The familiarity and comfort with his bandmates spurned a writing spree. In December of 2013 Mahayla released the first leg of this melodic marathon, Electricspaceagesweetheart. The album was recorded in parts by Chris George at the Living Room Studio and with Better Than Ezra’s Tom Drummond at Fudge. These two settings and engineers helped create Mahayla’s psychedelic Americana sound, which should be the soundtrack to ever teenaged make-out session. Dave explained the importance of the two studios and engineers to capturing their signature sound, “I wanted to go over to the Living Room to get that big room and analog vibe that you get there. That’s really important to me and half of the record has that rich analog drums and bass. The record needed it. Even though it was recorded in two studios, it still feels like it has continuity. It all fits together. It needed the meat-and-potatoes real analog feel. Tom is awesome at editing and his biggest gift to me is his work with my vocals. Instantly he knows the right take. He’s also a genius with ProTools. I wanted his editing acumen on this record, so that it’s competitive with big budget records, but it had to still have that feel and warmth you get at the Living Room.” This new burst of creative energy has already lead to enough material to fill the next Mahayla record and another side project, The Grasshoppers —a bluegrass outlet whose first album is currently being recorded at the legendary Studio in the Country.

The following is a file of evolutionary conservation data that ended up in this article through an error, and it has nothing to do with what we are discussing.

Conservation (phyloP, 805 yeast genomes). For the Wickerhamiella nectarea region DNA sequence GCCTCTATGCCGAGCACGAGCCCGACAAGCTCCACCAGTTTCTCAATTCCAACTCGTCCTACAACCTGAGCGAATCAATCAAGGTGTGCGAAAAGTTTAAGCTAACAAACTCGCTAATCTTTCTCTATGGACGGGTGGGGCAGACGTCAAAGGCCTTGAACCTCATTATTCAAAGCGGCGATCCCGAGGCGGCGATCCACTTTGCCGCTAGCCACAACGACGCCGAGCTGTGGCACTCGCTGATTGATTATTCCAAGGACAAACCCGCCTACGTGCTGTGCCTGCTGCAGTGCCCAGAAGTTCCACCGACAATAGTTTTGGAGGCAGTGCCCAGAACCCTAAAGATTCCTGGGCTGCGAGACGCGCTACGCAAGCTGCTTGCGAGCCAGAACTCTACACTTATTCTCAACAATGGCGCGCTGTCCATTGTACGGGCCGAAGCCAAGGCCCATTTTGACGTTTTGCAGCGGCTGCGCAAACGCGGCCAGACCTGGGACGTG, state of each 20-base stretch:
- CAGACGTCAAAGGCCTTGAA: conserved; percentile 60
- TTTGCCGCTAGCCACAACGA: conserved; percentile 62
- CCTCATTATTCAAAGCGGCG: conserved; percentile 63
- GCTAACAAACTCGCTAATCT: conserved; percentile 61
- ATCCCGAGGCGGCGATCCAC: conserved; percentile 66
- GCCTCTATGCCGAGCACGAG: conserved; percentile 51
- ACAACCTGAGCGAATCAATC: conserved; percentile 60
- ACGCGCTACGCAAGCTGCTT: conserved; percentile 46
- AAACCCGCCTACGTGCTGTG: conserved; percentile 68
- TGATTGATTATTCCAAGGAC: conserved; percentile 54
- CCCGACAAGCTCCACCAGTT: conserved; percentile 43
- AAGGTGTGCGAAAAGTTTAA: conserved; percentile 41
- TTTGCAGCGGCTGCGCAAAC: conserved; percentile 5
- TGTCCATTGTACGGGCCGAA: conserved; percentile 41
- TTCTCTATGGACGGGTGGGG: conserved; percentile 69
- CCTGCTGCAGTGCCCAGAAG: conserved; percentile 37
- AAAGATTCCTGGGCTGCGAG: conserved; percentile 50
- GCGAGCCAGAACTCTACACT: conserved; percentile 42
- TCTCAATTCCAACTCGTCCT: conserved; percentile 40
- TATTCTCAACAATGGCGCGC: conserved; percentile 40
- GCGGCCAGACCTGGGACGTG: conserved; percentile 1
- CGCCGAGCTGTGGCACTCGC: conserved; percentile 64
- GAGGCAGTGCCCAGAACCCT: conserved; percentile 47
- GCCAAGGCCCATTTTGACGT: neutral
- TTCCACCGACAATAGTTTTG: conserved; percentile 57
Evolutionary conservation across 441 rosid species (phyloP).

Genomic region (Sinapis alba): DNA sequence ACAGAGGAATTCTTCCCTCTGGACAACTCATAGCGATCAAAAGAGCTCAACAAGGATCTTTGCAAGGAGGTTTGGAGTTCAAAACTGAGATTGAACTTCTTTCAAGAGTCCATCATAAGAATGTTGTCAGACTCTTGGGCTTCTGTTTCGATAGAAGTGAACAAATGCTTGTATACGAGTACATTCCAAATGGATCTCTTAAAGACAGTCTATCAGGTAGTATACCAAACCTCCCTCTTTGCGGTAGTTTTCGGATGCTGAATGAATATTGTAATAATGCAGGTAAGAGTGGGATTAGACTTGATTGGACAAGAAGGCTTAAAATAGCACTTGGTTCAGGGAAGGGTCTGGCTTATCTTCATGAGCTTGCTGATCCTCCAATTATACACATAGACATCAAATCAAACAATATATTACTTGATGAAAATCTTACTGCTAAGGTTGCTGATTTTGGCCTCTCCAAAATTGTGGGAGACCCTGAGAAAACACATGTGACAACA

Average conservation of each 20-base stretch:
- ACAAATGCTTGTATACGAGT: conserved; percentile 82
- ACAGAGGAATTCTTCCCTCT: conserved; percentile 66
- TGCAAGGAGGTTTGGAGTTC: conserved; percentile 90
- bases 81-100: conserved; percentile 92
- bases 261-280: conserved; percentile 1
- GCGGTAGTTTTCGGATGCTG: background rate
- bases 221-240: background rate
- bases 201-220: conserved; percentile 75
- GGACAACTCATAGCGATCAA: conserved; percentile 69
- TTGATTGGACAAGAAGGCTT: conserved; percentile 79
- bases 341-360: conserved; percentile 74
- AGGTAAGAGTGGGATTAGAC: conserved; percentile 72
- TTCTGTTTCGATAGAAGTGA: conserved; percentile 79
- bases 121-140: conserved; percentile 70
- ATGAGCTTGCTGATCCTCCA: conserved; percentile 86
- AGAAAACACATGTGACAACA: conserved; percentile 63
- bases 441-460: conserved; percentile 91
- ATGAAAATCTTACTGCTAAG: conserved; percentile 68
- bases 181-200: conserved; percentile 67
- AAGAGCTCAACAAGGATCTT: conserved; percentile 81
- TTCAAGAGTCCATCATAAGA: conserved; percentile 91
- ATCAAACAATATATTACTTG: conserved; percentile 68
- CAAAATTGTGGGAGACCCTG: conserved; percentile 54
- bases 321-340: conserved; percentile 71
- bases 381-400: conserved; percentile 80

Mahayla’s resurgence has seen them share the stage with the likes of the Meat Puppets, the Breeders, Sebadoh, Cracker and Camper van Beethoven. They have also taken their show on the road, including a very successful showcase at SXSW. They have fully committed to their craft divesting every resource they have into not only songwriting, but also packaging and promotion. They started their own label, Serial Lover Records to serve as a vehicle for not only Fera’s output, but also the projects of the satellite musicians and collaborators Mahalya and its members work with. As Fera has said, “I had to make my mind up that I wasn’t going to have money for anything else other than this. That’s the attitude I have. Music is the most important thing in my life and that is where all of my finances are going. I’m going to do it right. I’m not going to half-ass it, because I have half-assed it in the past. I want to roll out a complete product, do it right: make videos, do publicity, do radio, go all the way with it.” A reignited passion, a new maturity, an understanding of past mistakes and an album loaded with their own recipe of indie-pop has ushered in a exciting new chapter to one of New Orleans’ longest tenured alternatives to its brass and jazz heritage.